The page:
When I was a Princeton undergraduate from 1995 to 1999, professor John Forbes Nash Jr., the subject of the movie "A Beautiful Mind," was a shadow figure in a knit cap who haunted the Fine Hall math department. Nash sightings--at the Dinky train station, in the Small World coffee shop, on his slowly looping bicycle rides--were a regular pastime.
We called Nash the "Phantom of Fine Hall"--he had stopped teaching by that point--and whispered in wonder that this aging man in goggle eyeglasses and faded Jack Purcell shoes had won a
"A Beautiful Mind" is bringing deserved mainstream recognition for Nash's long struggle to overcome schizophrenia. But moviegoers will leave the film with little sense of Nash's mathematical genius, save knowing that his contribution to modern economics can help pick up a girl at a bar.
It is axiomatic in mathematics that genius blossoms early, and so students entering Princeton's math department, one of the world's best, are seeking the next great insight. As rendered in "A Beautiful Mind," when prodigy Nash arrived at Princeton, he searched for patterns in pigeons' pecking. Nash found his stroke of genius at age 21 in a 27-page dissertation on game theory that would fundamentally revolutionize modern economics and eventually win him a Nobel.
Before Nash, economists studied markets using sophisticated versions of Adam Smith's price theory--basic supply and demand. Smith said that as buyers and sellers pursue their self-interest, the "invisible hand" of the market distributes products efficiently. But price theory can't explain the abundant real-world examples of market inefficiency. Nash approached this problem by reformulating economics as a game.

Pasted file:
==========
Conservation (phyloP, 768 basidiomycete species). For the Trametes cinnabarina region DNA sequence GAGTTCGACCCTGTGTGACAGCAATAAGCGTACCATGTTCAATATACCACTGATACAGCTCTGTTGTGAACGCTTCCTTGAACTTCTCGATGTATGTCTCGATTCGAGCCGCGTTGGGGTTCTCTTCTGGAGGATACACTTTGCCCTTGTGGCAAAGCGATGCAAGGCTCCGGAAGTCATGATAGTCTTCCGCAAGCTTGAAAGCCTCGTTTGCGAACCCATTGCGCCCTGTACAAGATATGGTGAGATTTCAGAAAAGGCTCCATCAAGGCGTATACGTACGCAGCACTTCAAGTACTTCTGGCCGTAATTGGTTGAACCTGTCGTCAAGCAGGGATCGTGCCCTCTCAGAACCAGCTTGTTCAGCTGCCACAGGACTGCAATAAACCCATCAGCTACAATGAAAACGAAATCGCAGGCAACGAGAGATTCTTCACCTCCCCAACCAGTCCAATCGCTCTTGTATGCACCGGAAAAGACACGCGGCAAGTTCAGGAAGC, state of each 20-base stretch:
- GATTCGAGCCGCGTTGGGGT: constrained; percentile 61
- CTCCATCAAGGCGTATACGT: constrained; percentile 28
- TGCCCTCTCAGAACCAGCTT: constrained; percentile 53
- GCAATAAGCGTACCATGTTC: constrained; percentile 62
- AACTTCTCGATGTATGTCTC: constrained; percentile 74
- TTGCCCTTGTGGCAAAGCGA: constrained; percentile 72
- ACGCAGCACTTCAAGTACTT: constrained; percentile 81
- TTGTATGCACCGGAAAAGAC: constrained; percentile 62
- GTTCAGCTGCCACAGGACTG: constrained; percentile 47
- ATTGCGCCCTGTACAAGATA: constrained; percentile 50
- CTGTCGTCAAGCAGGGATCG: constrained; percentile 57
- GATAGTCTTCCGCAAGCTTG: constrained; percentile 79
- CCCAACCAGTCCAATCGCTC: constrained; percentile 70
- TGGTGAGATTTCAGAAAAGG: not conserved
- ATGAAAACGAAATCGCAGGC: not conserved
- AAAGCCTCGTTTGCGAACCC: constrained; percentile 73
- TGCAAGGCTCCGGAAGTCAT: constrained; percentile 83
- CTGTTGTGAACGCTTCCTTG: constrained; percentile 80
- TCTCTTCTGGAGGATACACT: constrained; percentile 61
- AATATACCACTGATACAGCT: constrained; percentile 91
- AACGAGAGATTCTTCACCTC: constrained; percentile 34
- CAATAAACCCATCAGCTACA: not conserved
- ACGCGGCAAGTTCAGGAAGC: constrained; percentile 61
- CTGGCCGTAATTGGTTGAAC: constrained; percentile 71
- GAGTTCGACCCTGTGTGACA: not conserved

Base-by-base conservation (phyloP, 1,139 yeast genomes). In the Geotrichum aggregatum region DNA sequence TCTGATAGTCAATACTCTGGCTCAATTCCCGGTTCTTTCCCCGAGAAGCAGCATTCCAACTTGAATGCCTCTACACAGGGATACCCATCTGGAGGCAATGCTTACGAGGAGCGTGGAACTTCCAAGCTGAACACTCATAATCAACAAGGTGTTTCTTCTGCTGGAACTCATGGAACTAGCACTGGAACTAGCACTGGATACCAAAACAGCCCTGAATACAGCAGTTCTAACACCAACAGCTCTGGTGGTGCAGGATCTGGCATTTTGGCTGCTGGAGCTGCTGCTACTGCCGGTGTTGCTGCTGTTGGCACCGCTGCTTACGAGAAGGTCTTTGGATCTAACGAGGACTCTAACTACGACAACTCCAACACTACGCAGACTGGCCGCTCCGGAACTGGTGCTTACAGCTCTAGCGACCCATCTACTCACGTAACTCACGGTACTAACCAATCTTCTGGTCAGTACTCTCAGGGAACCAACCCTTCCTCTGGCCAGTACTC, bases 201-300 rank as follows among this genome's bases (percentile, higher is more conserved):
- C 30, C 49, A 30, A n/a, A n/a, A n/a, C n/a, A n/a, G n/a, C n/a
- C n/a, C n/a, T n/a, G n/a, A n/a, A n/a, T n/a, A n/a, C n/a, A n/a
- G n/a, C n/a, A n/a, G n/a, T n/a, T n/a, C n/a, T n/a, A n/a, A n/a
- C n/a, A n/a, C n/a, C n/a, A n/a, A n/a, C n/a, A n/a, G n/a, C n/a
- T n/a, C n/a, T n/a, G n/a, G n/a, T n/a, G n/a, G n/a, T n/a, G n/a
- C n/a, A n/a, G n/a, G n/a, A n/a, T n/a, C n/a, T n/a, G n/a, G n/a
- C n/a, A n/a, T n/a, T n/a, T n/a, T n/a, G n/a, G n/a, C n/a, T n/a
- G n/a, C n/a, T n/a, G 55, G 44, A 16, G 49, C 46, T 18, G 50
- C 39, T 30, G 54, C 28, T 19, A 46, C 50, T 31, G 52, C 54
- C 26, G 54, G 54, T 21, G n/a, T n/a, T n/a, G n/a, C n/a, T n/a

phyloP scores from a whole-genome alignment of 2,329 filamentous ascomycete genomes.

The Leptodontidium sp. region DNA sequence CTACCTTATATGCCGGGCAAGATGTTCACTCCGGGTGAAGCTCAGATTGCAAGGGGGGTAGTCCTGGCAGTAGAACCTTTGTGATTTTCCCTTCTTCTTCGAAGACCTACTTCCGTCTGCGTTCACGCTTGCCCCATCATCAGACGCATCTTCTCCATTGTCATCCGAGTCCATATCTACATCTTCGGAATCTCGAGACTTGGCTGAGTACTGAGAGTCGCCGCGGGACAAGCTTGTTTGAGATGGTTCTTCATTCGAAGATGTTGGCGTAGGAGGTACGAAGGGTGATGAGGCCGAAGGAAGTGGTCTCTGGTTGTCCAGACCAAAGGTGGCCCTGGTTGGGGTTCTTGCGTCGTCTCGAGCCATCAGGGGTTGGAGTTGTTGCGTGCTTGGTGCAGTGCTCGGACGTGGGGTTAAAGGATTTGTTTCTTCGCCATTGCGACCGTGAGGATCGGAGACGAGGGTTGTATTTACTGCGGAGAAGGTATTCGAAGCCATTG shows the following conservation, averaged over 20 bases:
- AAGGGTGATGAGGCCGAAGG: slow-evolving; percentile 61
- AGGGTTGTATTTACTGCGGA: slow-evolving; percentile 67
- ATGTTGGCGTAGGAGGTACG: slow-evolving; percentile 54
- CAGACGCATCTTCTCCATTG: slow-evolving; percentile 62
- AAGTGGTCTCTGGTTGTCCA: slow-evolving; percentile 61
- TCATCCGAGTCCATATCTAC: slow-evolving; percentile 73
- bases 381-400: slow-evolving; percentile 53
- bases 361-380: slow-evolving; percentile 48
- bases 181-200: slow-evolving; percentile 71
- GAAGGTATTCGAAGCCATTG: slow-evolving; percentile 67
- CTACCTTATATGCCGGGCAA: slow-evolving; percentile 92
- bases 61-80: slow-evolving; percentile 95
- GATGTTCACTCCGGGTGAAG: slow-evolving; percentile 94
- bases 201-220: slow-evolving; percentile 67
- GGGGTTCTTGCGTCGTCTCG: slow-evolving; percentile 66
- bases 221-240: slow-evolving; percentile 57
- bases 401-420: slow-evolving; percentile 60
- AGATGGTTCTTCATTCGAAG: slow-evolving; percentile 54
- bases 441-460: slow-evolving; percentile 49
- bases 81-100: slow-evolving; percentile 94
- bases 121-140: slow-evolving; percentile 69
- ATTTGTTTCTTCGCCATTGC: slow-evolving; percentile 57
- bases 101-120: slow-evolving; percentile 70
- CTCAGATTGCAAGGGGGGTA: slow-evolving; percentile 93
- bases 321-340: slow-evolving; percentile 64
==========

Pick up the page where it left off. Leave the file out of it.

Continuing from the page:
To most people, a game is a way to while away a rainy afternoon. But to mathematicians, a game is not simply chess or poker, but any conflict situation that forces participants to develop a strategy to accomplish a goal. To mathematicians, a game is a regimented world where math is king. And a game can be a window to mathematical insight.
When I was a student, every afternoon, Princeton math professors collected in the third-floor lounge for tea and a round of backgammon. John Conway, a math professor, told us in one lecture that he stumbled on the discovery of a lifetime while studying Go, an ancient board game played with smooth stones.
Nash's central insight, the one for which he won a Nobel Prize in 1994, was to prove that every economic game has an equilibrium point--that is, an approach to play in which no player would choose to change his strategy. If a player were to try to change his Nash equilibrium strategy, he would end up worse off than before.
Nash showed that even complicated games have an equilibrium point. He proved that participants in complex economic situations tend toward a specific, secure strategy, and he provided an elegant mathematical framework for figuring out that strategy. That apparently simple insight transformed game theory from an abstract subset of mathematics to a powerful new approach to the study of economic decision-making.
Nash built on previous insights, particularly those of John von Neumann, another brilliant and brash mathematician who was a professor at the Institute for Advanced Study near Princeton when Nash was a graduate student.
(A brief note here on eccentricity and math genius--the two seem to go together. I recall my first class with Conway, a rumpled man in loose jeans who brushed aside the classroom door and flung off his sandals, which smacked against the wall. Barefoot, he turned to the blackboard and began writing equations, pausing only to survey his work with a mumble or wipe chalk handprints on his jeans. Fifty minutes later, Conway put down his chalk, put on his sandals and walked out. That was our first lecture ever as Princeton freshmen. Half the class had dropped out by the next lecture.)